rest of the world and persuade them to stay using their own zeal. As individuals

move up the hierarchy, some naturally don't believe in the system, but only

what they can gain from it. Others continue believing all the way up

the leadership and can be counted on by the cult leader to follow their orders,

no matter how insane.

Margaret talks at the end of her book about what happens to victims who

escape. Ex-cultists often aid counsellors by showing escapees a new way

of living without the cult. Providing evidence of the leader's vices and

misdeeds provides sobering realizations and a counter to all the conditioning

and idol worshiping. Many have relationships that need mending and

defensiveness over being manipulated by a cult has to be let go of. The

conditioned trance-like states that were sustained for so long can continue for

years, but they fade over time. In a safe environment, thoughts about what the

leader will say or do if you exercise your freedom, that caused so many

stressful thoughts about the future, fade away when there's no cult to reinforce

them. Relief! The big consequence of being in a cult for so long is that people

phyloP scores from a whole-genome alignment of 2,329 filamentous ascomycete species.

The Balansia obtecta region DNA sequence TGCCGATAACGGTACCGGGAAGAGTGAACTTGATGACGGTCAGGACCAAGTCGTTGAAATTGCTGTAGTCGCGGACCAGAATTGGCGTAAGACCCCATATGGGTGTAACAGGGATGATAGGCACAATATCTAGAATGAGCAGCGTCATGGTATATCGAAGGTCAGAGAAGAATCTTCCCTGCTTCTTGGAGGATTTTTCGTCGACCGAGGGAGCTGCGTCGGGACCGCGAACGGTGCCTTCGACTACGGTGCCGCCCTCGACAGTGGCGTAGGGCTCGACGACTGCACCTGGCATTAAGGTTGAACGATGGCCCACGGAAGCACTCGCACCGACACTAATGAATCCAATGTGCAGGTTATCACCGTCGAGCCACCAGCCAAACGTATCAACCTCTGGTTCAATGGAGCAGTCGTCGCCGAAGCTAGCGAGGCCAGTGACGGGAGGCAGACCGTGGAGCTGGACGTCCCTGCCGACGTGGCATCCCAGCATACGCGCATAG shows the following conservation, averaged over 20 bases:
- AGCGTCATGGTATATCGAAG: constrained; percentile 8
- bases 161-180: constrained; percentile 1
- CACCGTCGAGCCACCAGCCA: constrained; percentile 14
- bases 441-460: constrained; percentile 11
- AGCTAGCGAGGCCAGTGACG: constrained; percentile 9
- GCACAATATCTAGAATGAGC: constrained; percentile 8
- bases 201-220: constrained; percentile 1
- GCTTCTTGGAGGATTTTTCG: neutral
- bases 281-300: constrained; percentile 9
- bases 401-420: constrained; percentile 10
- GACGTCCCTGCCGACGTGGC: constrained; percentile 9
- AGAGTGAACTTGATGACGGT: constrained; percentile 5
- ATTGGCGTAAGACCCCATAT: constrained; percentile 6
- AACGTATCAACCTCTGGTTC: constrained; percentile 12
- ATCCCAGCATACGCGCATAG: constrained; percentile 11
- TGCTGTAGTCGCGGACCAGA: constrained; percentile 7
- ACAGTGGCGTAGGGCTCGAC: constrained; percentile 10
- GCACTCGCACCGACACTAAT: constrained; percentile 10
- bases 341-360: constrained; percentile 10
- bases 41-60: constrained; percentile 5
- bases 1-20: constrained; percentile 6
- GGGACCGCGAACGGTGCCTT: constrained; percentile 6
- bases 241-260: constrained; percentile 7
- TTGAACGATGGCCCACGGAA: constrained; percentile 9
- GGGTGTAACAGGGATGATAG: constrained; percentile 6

didn't develop themselves during that time with the real skills that they needed.

When they leave a cult, they have a lot of re-skilling to do. The real self-development.

New technologies and methods used in the workplace have to be adopted.

Some employers are understanding and others are not.

It's not easy to explain gaps in your resume in an interview by saying that

you worked for a cult for 11 years. Honesty and communicating lessons that

were learned, is the only way to gain back trust from others in the outside

world. Dating also becomes difficult for the same reason. Is the ex-cultist

trustworthy? Are they mentally ill? More hits to the self-esteem happen, but the

lesson is learned because a free life can now be compared to the cult life.

There's no confusion on which is life is better. The victim learns to see where

they gave their power away and takes on all those responsibilities themselves.

The reward is learning to enjoy one's own company, trust one's own

decision making skills, and to benefit from those choices. It's real feedback

that is not filtered through the distorted mind of a personality

disordered cult leader. The best way to deprogram from my point of view is to

look at the world as a place full of promises. Sometimes the actual product or